Review: In A Handful of Dust by Mindy McGinness

Tuesday, January 5, 2016
Title: In A Handful of Dust
Author: Mindy McGinnis
Genre: post apocalyptic
Series: Not A Drop to Drink #2
Pages: 384
Published: September 2014
Source: publishers for review
Rating: 3/5

The only thing bigger than the world is fear.

Lucy’s life by the pond has always been full. She has water and friends, laughter and the love of her adoptive mother, Lynn, who has made sure that Lucy’s childhood was very different from her own. Yet it seems Lucy’s future is settled already—a house, a man, children, and a water source—and anything beyond their life by the pond is beyond reach.

When disease burns through their community, the once life-saving water of the pond might be the source of what’s killing them now. Rumors of desalinization plants in California have lingered in Lynn’s mind, and the prospect of a “normal” life for Lucy sets the two of them on an epic journey west to face new dangers: hunger, mountains, deserts, betrayal, and the perils of a world so vast that Lucy fears she could be lost forever, only to disappear in a handful of dust.

In this companion to Not a Drop to Drink, Mindy McGinnis thrillingly combines the heart-swelling hope of a journey, the challenges of establishing your own place in the world, and the gripping physical danger of nature in a futuristic frontier.

Mindy McGinnis has a great imagination and she likes to take risks with her writing and characters. It's for these two reasons that I keep trying her books, though I've yet to find one of the three that really clicks with me as a reader. I'm willing to give her more of a chance because she is an author that doesn't do what you expect and that makes her stories different and memorable. Not A Drop to Drink was a strong debut and series opener and though this book is set 10 years later, it hardly misses a step settling back with these characters.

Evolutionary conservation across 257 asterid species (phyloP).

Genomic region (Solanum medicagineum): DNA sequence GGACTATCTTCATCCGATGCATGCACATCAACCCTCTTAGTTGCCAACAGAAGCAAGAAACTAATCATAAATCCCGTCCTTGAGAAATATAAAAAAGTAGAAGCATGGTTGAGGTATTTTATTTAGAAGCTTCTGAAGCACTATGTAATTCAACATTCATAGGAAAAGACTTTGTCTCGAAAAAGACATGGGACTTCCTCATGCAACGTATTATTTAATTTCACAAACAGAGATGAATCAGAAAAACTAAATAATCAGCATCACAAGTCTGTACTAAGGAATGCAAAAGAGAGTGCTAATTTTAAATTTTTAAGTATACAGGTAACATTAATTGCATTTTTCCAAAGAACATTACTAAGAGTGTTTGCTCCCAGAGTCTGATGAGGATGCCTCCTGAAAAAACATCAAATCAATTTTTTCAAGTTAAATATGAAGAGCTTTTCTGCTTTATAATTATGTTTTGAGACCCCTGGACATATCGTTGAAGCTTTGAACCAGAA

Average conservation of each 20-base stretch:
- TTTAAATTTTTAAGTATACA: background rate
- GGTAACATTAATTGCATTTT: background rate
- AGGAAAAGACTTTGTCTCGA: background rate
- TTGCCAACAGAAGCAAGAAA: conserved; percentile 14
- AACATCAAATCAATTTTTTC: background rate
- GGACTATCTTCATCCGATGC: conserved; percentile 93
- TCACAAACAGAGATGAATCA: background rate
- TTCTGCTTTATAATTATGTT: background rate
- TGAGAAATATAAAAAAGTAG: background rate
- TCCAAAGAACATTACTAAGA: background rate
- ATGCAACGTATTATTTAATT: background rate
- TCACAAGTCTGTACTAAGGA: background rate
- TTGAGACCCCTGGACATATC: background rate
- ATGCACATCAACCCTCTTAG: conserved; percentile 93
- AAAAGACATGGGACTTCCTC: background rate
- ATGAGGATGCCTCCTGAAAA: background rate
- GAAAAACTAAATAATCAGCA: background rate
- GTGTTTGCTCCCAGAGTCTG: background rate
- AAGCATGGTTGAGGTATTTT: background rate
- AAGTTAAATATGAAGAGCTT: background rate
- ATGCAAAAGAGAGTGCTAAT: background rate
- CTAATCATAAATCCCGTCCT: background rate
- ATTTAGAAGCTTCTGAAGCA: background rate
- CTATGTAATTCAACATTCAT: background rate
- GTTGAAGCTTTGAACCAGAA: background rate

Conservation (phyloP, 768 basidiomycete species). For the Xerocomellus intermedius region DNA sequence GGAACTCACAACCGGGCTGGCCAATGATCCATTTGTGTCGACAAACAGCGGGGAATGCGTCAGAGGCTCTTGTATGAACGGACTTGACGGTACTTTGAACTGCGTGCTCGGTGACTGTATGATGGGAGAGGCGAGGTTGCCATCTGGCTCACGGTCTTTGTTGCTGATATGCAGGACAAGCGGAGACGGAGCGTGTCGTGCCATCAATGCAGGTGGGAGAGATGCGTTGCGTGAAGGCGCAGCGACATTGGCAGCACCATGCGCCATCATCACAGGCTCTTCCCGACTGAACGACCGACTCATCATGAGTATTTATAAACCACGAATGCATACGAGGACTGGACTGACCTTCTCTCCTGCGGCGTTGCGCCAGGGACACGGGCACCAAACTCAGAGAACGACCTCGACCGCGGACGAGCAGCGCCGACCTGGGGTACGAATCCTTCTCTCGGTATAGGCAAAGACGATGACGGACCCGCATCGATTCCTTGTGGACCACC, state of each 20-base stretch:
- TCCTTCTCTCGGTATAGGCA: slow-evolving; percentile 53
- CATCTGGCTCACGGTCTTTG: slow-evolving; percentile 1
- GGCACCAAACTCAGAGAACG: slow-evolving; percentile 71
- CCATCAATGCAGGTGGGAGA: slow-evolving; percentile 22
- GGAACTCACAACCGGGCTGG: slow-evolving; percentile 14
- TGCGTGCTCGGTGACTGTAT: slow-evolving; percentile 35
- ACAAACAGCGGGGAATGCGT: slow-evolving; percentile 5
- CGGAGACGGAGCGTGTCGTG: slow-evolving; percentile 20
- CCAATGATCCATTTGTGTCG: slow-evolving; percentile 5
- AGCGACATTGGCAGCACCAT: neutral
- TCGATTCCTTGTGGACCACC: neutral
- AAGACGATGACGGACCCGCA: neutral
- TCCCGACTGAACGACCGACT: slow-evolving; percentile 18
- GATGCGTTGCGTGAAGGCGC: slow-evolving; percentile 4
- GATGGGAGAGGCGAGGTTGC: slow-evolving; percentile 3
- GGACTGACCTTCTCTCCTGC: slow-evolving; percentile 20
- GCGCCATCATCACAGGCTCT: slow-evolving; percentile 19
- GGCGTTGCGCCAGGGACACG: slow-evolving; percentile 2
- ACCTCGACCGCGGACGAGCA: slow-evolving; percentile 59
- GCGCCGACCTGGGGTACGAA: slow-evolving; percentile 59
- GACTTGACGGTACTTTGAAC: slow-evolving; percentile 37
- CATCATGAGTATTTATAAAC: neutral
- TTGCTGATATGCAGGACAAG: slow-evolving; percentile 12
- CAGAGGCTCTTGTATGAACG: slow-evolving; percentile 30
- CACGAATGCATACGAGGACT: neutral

This time around, Lucy is 16ish, and Lynn is now somewhere in her late twenties. Having adapted as much as possible in the years since the end of book one, their small community soon faces a new but unrelenting foe for book two: disease and sickness. It's a brutal book and characters drop often, or face harsh realities in dealing with new issues. McGinnis wasn't as cutthroat as I wanted with the main character body count, but she still makes the book hurt. It took a couple chapters for the plot to engage and for the pacing to settle, but once it does, this is a pretty smooth read.

Lynn is pragmatic, determined, and smart. Her characterization remains pretty much the same from who she was in Not A Drop to Drink and doesn't change much over the course of this second novel. She's also quite the feminist ("We hear you shoot like a man." "You heard wrong. I shoot like a woman.") and she is entirely capable in the wild. This time around, though, it is Lucy's show. Almost an adult and with a secret to protect, Lucy is both a reminder of Lynn as a teen and a foil for the adult version of Lynn. Their dynamic of a found family comes into  play a lot over the book but their bond is strong, though still tested.

In A Handful of Dust was a pretty good book but I can't help but feel that it was unnecessary. I'm glad that Mindy McGinnis handled it well and didn't rehash the exact same plot as Not A Drop to Drink but it lacks the punch and the shock that started and ended the first. 

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